Thank you for presenting the University of Wisconsin Population Health Institute (UPWHI) data on Shoshone County’s general health ranking in Idaho.
Being second from the bottom in general health indicates serious problems.
I’m writing now as a “bad news bear(er)” because the physical environment category does not include all causes of cancer mortality. I must comment now on environment as interpreted by Idaho DEQ.
When I called attention to high levels of radon in the Silver Valley, the DEQ’s response was, “radon is not in the environment; it is in the homes.” Their response belies reality. Radon is in the Silver Valley homes because home foundations are built in the soils. The fact that radon is eight times heavier than air accounts for high concentrations in crawl spaces and basements. Radon is found in uranium ores, phosphate rock, shales, igneous and metamorphic rocks, and to a lesser degree, in common rocks such as limestone. Every square mile of earth’s surface soil, to a depth of 6 inches contains approximately 1 gram of radium, which releases radon in small amounts to the atmosphere.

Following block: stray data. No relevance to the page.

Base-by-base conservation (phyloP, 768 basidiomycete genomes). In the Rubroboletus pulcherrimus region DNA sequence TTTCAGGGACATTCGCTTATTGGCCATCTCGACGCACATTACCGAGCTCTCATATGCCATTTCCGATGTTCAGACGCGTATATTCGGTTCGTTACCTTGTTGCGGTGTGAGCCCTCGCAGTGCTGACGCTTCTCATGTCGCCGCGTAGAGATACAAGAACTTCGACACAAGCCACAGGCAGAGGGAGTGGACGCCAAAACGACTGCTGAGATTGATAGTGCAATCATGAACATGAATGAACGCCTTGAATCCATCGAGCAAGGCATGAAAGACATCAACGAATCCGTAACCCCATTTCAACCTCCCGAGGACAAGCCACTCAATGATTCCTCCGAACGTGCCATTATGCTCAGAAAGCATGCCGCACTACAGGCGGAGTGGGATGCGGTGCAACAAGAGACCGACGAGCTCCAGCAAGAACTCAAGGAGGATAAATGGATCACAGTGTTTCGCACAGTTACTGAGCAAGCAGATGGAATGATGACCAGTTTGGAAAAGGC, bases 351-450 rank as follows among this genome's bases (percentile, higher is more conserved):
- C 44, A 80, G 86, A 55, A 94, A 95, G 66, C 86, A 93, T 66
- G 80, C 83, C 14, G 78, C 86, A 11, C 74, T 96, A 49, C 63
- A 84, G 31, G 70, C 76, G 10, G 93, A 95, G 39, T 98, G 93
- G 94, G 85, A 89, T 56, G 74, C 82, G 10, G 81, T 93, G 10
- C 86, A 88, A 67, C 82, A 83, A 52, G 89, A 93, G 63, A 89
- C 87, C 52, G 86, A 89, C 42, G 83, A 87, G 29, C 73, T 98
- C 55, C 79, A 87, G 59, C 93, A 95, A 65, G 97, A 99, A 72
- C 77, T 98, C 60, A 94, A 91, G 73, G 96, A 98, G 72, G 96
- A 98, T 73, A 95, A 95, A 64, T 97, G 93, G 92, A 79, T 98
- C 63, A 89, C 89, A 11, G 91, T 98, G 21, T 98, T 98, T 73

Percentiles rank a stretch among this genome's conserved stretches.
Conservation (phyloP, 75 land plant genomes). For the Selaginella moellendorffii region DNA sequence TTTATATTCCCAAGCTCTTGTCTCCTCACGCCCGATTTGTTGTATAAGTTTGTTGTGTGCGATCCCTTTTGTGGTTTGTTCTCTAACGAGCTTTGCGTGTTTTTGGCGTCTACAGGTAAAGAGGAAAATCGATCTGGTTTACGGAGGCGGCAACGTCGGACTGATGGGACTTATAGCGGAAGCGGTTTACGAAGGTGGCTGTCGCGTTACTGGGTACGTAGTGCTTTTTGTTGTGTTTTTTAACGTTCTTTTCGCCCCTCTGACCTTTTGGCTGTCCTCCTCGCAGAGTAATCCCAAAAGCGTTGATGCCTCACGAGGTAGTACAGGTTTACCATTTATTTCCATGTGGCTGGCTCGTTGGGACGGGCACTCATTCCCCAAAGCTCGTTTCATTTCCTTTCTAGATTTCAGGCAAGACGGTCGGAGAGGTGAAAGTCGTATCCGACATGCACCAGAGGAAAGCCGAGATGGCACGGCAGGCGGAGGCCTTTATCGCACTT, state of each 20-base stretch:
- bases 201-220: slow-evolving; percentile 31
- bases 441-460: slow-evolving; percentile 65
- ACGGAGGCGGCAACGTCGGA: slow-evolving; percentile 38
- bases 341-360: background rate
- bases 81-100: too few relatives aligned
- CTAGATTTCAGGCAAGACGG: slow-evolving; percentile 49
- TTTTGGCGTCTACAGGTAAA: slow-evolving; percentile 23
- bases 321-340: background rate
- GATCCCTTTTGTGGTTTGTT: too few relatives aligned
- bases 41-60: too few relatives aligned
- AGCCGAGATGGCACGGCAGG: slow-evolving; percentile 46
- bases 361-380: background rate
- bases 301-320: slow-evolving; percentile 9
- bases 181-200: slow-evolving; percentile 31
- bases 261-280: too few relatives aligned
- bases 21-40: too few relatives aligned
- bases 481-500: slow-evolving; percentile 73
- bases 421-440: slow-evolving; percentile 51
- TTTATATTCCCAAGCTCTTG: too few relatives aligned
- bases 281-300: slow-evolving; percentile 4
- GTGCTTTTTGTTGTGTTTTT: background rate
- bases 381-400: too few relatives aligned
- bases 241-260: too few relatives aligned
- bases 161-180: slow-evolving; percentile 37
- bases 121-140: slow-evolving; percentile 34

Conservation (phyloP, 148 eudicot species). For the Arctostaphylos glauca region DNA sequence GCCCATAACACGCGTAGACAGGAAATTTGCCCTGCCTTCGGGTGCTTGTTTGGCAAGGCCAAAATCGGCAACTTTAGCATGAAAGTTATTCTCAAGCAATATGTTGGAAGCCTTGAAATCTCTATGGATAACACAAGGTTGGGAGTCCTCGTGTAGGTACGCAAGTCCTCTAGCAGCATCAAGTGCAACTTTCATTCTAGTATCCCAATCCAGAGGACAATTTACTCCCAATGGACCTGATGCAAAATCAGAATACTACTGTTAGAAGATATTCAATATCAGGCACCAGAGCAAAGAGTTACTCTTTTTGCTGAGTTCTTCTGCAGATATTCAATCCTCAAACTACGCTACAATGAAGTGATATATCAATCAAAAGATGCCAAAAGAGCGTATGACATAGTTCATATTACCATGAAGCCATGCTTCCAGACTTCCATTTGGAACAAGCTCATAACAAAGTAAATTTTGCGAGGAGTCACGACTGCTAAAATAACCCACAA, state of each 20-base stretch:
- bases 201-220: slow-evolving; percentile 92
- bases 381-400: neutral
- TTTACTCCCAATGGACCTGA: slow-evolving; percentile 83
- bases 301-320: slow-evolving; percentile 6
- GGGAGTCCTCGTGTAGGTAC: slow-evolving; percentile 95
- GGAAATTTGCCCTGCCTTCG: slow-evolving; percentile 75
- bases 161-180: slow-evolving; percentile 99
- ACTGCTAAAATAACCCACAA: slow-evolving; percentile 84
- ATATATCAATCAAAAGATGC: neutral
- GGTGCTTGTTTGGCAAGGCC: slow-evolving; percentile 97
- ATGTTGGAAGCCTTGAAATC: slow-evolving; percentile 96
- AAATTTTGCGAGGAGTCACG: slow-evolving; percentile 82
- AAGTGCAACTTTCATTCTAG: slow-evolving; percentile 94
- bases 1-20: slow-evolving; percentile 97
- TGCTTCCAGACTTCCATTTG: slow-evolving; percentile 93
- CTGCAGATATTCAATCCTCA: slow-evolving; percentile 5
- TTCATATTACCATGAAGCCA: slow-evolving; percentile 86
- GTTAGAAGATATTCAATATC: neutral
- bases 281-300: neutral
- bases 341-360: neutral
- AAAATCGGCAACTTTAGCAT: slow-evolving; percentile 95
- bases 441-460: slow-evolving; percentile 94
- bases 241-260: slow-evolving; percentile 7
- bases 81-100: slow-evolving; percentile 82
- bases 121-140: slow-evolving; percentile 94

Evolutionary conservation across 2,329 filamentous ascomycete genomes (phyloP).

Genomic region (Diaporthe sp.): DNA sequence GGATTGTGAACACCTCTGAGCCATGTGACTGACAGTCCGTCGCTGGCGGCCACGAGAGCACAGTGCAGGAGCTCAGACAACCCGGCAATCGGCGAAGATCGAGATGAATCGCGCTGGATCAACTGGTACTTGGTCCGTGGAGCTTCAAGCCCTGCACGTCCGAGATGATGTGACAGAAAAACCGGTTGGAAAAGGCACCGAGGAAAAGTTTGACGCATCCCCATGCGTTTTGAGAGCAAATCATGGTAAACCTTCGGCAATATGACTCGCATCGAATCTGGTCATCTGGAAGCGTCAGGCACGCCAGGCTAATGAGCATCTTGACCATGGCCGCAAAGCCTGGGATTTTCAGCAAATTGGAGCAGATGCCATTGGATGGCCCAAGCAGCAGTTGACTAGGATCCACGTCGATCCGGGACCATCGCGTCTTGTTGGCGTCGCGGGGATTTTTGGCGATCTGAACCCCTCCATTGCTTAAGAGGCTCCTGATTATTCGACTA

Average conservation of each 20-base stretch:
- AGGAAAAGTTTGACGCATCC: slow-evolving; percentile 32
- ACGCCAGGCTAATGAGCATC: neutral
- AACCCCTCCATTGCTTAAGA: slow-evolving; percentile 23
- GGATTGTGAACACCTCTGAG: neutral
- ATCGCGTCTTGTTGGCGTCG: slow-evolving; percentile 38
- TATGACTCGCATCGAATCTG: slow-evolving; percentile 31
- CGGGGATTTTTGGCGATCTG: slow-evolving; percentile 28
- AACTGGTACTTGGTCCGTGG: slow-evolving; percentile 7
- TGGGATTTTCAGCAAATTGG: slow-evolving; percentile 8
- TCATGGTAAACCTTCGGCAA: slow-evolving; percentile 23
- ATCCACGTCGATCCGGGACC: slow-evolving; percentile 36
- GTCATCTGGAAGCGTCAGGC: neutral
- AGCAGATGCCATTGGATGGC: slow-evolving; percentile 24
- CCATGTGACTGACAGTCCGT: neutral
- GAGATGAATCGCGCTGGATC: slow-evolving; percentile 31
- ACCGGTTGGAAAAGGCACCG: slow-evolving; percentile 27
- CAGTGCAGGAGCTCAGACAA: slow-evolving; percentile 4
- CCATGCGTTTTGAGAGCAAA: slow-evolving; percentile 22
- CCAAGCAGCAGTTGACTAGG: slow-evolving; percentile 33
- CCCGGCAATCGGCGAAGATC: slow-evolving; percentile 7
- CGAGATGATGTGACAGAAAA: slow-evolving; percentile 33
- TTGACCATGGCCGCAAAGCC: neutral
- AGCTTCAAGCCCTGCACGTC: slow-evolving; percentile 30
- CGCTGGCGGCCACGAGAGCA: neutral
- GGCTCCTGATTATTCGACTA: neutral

A fact sheet from the Cancer Data Registry of Idaho, Idaho Hospital Association - Shoshone County Cancer Profile - Cancer Mortality 2010-2014 - http://www.idcancer.org provides sobering information.
Mortality Data for Shoshone County from 2010-2014
Observed deaths from all causes: 918 Expected deaths: 677
Cancer deaths, all malignant cancers: 219 Expected deaths: 152
Lung and Bronchus Cancers: 75 Expected deaths: 36.8
Deaths from lung and bronchus cancers in Shoshone County are more than double what is demographically expected. That fact does not surprise me. Average radon levels in Shoshone County are seven times higher than the latest World Health Organization’s action level.